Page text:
I think this was a respectable position until the financial crisis did exactly that.

But automation is not the only threat to jobs. In the next part I’ll look at the threat from online competition.

*And of course, automation is not the only aspect which could affect jobs. A quarter of all jobs in the US, for example, are also offshorable.

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Part 4 of 10: Middle jobs are disappearing. Here’s why online competition might be making it worse

This is the fourth in a series of ten posts on the threat to jobs and growth from technology and online distribution, and what we might do about it. 

  • The first part summarises the argument
  • The second introduces the challenge.
  • The third looks at the threat to jobs from automation.
  • The fourth looks at the threat to jobs from online competition.
  • The fifth looks at what economic problems this might cause.
  • The sixth looks at the social and moral problems it might cause.
  • The seventh looks at some of the arguments against a policy response: are we really sure this is a problem? Doesnt technology always create as many jobs as it destroys? Surely there is nothing we can do?
  • The eighth explains why more education and training isn’t the solution to technological un and underemployment.
  • The ninth explains why more self-employment and entrepreneurship isn’t an adequate solution either.
  • The tenth looks at other solutions, and proposes a new one.

My first job was in a video and DVD rental shop. The guy who started it was dedicated, smart, and hungry for success.

Still, it soon failed.

Of course it did: it was a video rental shop. They all failed.

But they didnt fail because they were replaced by robots or artificial intelligence. They failed because the distribution of films changed: we started getting them online.

This illustrates why I suspect the current way we think about technological unemployment underestimates the problem.

Jobs are not just under threat from technology substituting for humans. They’re also under threat from online competition.

Once competition in an industry moves online, it becomes much flatter, and sometimes global. Margins normally fall. These industries can only sustain revenues and employment if growth in emerging markets offsets decline in mature ones. Otherwise, they will sustain far fewer jobs. This is already the story of newspapers in the UK and the US, recorded music (thanks to Spotify* etc), traditional taxis (Uber), and other industries.

And if competition makes the product free – as it already has with much music and journalism – the industry is able to support even fewer jobs.

This is already the trajectory in academia, with the rise of online courses and peer-to-peer paper sharing.

It’s the trajectory in local markets for household tasks, where sites like Taskrabbit.com and fountain.com offer an online marketplace.

And it’s the trajectory in legal services. Online marketplaces like legalzoom.com makes formerly local markets national; lawyers sometimes find themselves competing with thousands of others all over the country, threatening fees and margins.

But here’s the rub: I expect in the next decade or two the same will happen in the great job creator of the twentieth century: manufacturing.

When 3D printers are cheap enough for the median worker to afford, she will be able to download and print some of the things she used to have to go out and buy or have delivered. At that point, we can expect downward price pressure, shrinking margins, and fewer jobs across manufacturing.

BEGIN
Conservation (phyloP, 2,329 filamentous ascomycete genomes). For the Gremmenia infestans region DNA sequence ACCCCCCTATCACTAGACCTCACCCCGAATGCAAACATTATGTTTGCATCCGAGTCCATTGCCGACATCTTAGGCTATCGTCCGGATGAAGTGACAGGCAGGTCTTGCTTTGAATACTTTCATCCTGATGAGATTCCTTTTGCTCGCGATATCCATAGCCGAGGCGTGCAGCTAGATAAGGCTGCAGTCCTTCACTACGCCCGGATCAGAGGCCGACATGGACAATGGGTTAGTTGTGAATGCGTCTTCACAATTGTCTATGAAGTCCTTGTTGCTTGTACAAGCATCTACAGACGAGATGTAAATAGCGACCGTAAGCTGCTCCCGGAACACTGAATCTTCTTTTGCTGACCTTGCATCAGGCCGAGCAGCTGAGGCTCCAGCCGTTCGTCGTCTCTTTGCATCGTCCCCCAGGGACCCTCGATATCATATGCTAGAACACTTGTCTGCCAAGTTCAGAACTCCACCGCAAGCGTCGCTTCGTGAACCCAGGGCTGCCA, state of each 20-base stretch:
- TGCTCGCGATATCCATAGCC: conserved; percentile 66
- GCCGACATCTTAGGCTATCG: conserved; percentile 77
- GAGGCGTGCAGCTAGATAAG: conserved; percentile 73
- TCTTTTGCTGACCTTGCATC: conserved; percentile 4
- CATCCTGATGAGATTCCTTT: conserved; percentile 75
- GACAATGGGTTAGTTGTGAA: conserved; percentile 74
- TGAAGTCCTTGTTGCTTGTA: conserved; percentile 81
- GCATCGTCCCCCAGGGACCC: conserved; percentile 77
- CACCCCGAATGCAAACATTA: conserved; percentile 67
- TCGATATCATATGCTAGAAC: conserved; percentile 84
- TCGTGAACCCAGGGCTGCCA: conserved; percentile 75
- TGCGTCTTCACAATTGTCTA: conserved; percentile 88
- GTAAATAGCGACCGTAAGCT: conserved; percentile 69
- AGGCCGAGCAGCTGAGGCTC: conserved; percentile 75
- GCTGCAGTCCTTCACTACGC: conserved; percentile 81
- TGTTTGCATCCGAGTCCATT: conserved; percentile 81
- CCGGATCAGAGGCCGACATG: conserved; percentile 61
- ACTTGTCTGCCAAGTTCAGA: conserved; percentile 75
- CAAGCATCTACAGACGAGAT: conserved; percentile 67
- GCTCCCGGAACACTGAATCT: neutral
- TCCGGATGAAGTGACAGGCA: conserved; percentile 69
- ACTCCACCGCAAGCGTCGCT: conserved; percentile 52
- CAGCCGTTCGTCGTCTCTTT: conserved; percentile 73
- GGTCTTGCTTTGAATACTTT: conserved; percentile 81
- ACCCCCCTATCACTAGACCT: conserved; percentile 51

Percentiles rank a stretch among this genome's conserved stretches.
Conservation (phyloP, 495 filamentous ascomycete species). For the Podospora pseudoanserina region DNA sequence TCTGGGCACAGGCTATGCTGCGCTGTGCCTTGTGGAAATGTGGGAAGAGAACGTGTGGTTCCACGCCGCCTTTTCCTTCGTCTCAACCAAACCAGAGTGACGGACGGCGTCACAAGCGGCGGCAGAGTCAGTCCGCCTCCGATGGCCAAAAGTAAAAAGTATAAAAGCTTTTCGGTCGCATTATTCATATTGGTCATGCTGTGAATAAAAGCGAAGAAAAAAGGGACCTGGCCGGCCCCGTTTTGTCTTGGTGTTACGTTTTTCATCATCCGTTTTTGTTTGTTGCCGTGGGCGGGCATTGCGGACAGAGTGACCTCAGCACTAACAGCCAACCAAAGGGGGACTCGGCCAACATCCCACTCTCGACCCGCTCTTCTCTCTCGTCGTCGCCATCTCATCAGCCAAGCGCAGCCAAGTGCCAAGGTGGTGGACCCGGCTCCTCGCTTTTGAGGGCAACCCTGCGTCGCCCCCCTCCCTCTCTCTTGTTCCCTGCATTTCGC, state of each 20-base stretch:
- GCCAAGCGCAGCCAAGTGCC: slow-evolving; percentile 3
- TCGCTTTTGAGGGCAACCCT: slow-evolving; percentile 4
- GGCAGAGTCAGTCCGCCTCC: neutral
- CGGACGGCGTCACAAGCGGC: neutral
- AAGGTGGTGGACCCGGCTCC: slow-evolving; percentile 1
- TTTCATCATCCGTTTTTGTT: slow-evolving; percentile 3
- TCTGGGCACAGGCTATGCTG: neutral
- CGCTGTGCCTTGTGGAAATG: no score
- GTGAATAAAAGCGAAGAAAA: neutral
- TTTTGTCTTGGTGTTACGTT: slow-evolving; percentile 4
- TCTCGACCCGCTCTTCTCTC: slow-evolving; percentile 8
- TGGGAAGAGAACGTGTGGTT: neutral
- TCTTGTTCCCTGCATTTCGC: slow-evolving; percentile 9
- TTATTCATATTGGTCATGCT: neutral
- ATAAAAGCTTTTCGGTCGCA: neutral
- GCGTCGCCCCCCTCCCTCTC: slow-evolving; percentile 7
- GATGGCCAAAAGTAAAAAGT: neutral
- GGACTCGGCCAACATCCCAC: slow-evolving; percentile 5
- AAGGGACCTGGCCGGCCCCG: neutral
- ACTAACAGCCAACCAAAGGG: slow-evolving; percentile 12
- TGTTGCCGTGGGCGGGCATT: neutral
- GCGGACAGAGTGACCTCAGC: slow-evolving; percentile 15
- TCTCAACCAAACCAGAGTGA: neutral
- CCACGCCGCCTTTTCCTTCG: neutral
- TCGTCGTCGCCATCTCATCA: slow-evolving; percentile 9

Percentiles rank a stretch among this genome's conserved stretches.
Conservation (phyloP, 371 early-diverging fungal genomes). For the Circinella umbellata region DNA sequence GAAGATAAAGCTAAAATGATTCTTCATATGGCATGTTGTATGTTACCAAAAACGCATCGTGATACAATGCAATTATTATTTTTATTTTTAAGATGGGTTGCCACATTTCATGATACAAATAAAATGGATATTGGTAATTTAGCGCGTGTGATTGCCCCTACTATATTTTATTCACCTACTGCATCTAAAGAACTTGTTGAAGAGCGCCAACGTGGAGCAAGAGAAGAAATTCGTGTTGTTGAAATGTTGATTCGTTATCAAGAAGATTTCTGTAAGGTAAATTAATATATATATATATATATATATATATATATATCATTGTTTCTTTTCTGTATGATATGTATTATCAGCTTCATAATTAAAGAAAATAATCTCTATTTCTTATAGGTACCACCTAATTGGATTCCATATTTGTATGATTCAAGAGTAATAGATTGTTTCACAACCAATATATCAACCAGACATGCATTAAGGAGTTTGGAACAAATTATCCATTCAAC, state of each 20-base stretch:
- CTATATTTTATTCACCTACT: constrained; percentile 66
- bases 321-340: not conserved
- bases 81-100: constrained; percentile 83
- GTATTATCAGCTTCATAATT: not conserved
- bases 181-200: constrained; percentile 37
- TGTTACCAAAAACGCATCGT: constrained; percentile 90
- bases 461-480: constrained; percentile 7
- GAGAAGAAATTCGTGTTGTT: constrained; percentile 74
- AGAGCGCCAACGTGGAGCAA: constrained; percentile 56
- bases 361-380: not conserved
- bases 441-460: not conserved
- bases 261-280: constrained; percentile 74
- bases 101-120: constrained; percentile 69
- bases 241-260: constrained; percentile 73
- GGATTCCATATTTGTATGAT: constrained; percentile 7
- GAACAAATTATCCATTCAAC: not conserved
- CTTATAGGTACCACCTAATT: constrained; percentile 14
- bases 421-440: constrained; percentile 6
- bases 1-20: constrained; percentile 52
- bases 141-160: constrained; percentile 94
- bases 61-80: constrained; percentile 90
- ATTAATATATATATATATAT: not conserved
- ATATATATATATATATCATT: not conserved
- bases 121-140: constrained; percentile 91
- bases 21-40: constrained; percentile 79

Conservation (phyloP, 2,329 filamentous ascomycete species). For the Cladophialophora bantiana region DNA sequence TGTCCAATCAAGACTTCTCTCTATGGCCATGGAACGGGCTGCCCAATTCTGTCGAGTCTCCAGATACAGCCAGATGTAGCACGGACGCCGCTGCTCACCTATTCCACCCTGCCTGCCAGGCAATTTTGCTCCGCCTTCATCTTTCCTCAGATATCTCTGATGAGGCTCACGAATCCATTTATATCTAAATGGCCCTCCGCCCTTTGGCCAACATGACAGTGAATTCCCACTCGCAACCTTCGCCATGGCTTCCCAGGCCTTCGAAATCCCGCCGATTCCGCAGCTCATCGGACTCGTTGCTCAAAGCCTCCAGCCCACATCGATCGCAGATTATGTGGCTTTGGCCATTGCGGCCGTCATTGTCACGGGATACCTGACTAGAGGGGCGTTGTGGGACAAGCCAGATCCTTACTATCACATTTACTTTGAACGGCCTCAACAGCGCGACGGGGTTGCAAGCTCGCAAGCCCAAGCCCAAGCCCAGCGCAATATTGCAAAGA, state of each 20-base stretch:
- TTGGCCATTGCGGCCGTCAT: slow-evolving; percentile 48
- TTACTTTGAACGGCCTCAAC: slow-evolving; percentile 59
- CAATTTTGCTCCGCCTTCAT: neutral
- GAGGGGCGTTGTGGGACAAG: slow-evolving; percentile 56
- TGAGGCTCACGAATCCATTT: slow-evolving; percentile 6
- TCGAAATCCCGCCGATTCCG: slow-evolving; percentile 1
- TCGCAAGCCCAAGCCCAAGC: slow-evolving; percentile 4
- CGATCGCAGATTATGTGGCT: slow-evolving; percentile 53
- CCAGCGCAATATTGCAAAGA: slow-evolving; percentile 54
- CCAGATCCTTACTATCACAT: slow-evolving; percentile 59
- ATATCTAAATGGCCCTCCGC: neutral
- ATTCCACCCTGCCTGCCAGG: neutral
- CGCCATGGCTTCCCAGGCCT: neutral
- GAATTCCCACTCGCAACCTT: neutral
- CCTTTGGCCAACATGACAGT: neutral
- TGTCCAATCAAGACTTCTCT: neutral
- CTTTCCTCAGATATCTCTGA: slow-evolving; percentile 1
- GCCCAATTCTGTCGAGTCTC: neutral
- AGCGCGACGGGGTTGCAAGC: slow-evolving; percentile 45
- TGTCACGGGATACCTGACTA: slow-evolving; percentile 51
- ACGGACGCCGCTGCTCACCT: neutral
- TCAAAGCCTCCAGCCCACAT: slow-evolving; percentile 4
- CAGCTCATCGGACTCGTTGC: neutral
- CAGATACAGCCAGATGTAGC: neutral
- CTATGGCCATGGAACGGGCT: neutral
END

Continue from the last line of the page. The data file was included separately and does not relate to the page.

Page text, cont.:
How long will it take before we have a Spotify for 3D printable objects’?

Think for a moment what that will mean. When 3D printer ownership is sufficiently widespread, a ‘Spotify for 3D printable objects’ would mean that you could download and print objects – toys, tools, trinkets, whatever – for free.

That might be a tough idea to take seriously. But when we all bought music on CD, it was tough for the music industry to take the threat of free music seriously too. 

If a ‘Spotify for 3D printable objects’ happens, manufacturing jobs are likely to crater.

It probably also means fewer distribution jobs too. Once you can download and print out items at home, fewer goods will need transporting. Jobs are likely to go in parcel delivery, retail and wholesale, and transportation systems, like trucks and container ships (if they haven’t already been automated anyway).

In other words, one lesson from music, taxis, and newspapers is that even if robots dont eat your job, global online competition and distribution can still shrink your industry.

We will have a race between the broadly ‘job-creating’ forces and the broadly ‘job destroying forces.

On the job creating side we will have the rising middle class of developing countries providing the world economy with more demand, and the income effect: cheaper goods and services saving consumers money so they have more to spend on other things, creating new demand and jobs.

But on the job destroying side we will have automation and artificial intelligence requiring fewer humans to produce the same output, and online competition pushing down margins in new and existing industries, putting downward pressure on total demand and jobs.

It’s too early to say which will win between these forces.

But I wouldn’t bet on the job-creating forces. Not least because so many products online are infinitely replicable (music, books, journalism, products when 3D printing becomes ubiquitous). So however many Brazilians, Indians, Nigerians and others emerge into the middle class, as soon as they buy online, you surely do not create as many jobs as you would have done before the internet was around.